In your pursuit of career success, impression management is a critical skill, yet particular workers resist making an effort in this way, reasoning it as a betrayal of their authentic selves, or a demand that they behave like phonies. But impression management—or the conscious control of what and how you communicate so others arrive at the impression you want—doesn’t have to mean being inauthentic or phony. Instead, impression management requires you to have a keen awareness of who you are, what you are capable of, and the true nature of your strengths and weaknesses.
Career advancement depends on receiving respect, recognition, opportunities, support, and, more tangibly, raises and promotions. Unless the people who control your career advancement have positive impressions of you, you’re less likely to achieve the advancement you desire and deserve. However, if you can control the impressions you make, you can also gain a degree of control over the pace and extent of your career advancement.
There are two key elements of effective impression management: self-awareness and the ability to change and adapt how you communicate, in order to achieve your goals.
In the social science literature, self-awareness is often referred to as self-monitoring. Regardless of how you refer to it, this is the character trait of recognizing the impressions others are forming of you. In other words, when you are self-aware, you are attuned to the feelings of the people with whom you are dealing.
For example, when you are in career-critical situations, such as when a manager is tasking someone with an important or a leadership role is assigned—you need to be sure your skills, accomplishments, and potential are on full and effective display. This means you need to be a forceful and convincing advocate for yourself.
Women in the workplace may face certain obstacle when trying to self-promote, which we call the “Goldilocks Dilemma.” If women present themselves as qualified for a particular career-advancing opportunity by conforming to certain stereotypes, like being modest and pleasant, they are likely to be seen as likable but not forceful or decisive enough to be a leader. If, on the other hand, women violate the traditional female stereotype and present themselves in in a more forceful way, being proactive and acting assertively, they may be seen as talented but too abrasive, strident, and unlikable to be a leader.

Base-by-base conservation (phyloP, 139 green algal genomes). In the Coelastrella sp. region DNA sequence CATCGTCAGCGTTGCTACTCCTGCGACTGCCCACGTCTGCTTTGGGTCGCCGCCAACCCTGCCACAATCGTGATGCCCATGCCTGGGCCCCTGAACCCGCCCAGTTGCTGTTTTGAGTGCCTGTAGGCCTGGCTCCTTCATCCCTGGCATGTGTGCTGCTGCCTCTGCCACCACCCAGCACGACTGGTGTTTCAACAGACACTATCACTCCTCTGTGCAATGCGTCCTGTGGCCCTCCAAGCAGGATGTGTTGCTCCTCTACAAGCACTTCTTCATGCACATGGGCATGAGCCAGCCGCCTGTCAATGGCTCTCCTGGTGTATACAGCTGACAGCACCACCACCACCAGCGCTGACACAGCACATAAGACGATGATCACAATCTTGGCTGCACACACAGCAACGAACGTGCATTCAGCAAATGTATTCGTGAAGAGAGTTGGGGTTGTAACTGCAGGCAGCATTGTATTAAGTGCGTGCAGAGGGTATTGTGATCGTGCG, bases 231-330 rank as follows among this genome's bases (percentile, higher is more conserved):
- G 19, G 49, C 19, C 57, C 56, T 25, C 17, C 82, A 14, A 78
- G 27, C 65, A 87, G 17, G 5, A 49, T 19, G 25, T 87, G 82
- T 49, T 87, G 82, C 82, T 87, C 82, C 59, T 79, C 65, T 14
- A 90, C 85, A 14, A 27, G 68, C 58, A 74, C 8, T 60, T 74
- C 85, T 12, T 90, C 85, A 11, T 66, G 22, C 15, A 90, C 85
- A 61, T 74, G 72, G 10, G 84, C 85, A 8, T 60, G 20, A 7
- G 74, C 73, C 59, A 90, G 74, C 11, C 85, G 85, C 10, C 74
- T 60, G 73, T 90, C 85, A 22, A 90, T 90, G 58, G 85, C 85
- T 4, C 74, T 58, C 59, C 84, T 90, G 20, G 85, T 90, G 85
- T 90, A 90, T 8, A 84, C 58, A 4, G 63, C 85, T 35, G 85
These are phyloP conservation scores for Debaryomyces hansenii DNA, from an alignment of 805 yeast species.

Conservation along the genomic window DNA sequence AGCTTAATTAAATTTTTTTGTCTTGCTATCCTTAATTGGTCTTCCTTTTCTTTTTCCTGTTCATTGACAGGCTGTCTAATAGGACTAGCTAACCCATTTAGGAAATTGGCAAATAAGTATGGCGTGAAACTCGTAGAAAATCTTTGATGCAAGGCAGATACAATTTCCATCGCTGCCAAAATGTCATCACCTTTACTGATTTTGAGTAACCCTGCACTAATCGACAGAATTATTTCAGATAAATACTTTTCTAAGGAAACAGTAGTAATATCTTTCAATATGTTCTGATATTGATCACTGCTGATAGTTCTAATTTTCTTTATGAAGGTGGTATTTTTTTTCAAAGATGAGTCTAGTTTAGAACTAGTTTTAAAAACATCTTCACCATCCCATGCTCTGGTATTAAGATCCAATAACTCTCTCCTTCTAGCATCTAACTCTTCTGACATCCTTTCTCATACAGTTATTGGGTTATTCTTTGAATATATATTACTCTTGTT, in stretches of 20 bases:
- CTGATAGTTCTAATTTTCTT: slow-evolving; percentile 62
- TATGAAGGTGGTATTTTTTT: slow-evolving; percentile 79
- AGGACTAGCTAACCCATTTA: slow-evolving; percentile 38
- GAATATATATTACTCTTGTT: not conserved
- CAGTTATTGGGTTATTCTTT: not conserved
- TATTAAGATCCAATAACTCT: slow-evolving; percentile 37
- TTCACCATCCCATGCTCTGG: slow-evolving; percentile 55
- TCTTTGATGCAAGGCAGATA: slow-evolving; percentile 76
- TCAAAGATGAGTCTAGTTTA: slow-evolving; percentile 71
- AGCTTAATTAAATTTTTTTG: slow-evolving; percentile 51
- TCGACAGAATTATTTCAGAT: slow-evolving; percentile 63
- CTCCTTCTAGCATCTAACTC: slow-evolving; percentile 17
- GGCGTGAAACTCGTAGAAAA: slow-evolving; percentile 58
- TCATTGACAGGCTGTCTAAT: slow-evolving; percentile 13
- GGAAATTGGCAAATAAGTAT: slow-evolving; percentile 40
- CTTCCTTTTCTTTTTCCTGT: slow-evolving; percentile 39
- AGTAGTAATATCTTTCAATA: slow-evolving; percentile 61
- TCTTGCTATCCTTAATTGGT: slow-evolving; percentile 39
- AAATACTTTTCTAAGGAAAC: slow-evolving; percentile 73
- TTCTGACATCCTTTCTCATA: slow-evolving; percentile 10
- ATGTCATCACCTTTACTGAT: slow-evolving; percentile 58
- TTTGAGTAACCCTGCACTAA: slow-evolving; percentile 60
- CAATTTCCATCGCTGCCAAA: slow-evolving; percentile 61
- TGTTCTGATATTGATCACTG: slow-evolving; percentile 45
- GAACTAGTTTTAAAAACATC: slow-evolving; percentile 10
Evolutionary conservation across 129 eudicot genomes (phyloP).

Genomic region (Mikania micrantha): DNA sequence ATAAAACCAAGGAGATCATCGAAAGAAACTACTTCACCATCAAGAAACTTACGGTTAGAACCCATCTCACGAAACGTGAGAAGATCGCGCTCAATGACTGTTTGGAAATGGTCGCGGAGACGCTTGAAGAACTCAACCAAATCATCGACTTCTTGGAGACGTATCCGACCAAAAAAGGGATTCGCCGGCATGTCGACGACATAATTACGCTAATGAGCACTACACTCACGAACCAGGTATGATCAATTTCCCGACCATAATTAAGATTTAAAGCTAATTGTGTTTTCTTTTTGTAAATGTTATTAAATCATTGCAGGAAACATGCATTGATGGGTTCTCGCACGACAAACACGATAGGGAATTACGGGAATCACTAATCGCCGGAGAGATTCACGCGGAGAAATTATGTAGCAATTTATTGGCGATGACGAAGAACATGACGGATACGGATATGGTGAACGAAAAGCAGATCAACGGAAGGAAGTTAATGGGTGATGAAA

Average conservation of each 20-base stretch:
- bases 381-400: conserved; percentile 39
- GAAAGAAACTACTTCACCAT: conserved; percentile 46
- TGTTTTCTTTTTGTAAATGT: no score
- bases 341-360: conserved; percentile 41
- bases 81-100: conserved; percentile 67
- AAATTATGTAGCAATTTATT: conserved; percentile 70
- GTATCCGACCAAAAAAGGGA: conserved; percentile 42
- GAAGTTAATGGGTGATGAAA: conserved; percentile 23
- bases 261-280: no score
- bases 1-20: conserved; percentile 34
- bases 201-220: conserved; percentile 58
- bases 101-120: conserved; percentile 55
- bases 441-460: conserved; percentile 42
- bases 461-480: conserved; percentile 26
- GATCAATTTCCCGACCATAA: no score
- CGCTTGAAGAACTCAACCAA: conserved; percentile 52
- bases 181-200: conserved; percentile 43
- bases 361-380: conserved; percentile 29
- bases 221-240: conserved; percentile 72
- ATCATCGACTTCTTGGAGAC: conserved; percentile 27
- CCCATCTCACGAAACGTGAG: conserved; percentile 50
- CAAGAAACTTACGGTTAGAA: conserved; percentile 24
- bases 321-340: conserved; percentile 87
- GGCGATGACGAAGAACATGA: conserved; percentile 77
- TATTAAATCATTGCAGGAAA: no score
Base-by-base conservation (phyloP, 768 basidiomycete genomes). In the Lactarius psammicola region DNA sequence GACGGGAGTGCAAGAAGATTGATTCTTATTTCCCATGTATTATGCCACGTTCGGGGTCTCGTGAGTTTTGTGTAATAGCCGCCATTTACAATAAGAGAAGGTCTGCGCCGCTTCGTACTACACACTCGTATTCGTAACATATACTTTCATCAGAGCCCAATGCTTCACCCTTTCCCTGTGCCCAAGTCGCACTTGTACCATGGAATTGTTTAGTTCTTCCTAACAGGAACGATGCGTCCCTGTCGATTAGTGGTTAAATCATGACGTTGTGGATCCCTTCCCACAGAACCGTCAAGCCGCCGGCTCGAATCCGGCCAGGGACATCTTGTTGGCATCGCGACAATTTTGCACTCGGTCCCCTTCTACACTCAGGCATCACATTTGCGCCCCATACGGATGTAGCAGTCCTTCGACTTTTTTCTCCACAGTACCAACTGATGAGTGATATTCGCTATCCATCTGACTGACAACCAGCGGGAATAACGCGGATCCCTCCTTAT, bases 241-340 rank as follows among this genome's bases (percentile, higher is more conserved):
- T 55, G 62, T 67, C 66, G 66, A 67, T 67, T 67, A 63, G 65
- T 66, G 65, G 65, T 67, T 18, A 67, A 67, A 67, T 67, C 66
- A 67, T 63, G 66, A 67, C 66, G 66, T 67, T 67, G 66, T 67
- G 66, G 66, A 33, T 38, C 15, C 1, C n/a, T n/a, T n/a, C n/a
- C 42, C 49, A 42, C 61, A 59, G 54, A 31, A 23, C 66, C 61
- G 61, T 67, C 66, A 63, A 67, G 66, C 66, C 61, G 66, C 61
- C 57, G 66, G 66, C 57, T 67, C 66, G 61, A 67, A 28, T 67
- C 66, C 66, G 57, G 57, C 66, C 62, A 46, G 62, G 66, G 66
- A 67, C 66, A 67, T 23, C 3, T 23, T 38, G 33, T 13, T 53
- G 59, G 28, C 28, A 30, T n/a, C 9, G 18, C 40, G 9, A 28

As a result, a woman’s effective self-promotion depends on the people with whom she is dealing seeing her as neither too “soft” or too “hard,” but “just right.”
Applicable to all individuals trying to balance their impressions on others, being emotionally aware of yourself and your image, to land on this “just right,” is key to impression management.
Shifting gears on communication
Being a good self-monitor is only one part of effective impression management. You also need to be able to change the manner in which you are communicating if you need to change the impressions of other people.
For example, because compensation and promotion decisions generally involve highly subjective judgments, you want to be sure you are in the right space to for their consideration. To do this, you must stand out, be noticed as someone with “promotability,” and seen as someone able to perform at the next level. This means you need to be certain that you are using communication techniques, which shape your desired impression, in a way that highlights your accomplishments and potential. This often requires you to use a variety of strategies—which do not make you seem like you’re play-acting or seeming like a phony, but to emphasize hose particular aspects of you that will form the best impression.
We all have forceful and decisive aspects to our personalities as well as empathetic and concerned aspects. Just as you go to your closet in the morning and take out the clothes appropriate for the day ahead, you must go to your “personality closet” and take out those traits of yourself that will ensure other people will see the side of you you want most want to highlight. Be aware of what are your most decisive characteristics, which will come in handy when a more direct and forceful impression management is required. This will help you reach your objective more efficiently.
If decisiveness is called for, you must be aware of it and present your decisive characteristics. If a sense of inclusiveness and warmth is needed, this is also up to you to provide. Managing your impressions in these ways has nothing to do with being inauthentic, but it has everything to do with allowing other people to see that you are capable of accomplishing what is called for at that moment.
If it still seems as though you are being asked to be someone you are not, keep in mind that if you needed someone with skills or experiences that were not present, you wouldn’t hesitate to find someone who could supply the missing ingredient. Likewise, when the goal is to advance your own career, you shouldn’t hesitate to bring to your personal team those aspects of your personality that are necessary to get that job done.
Andie Kramer and Al Harris are communication and gender bias experts and the authors of Breaking Through Bias: Communication Techniques for Women to Succeed at Work and It’s Not You, It’s the Workplace: Women’s Conflict at Work and the Bias That Built It. They have spent more than 30 years helping women advance in their careers through writing, speaking, and mentoring.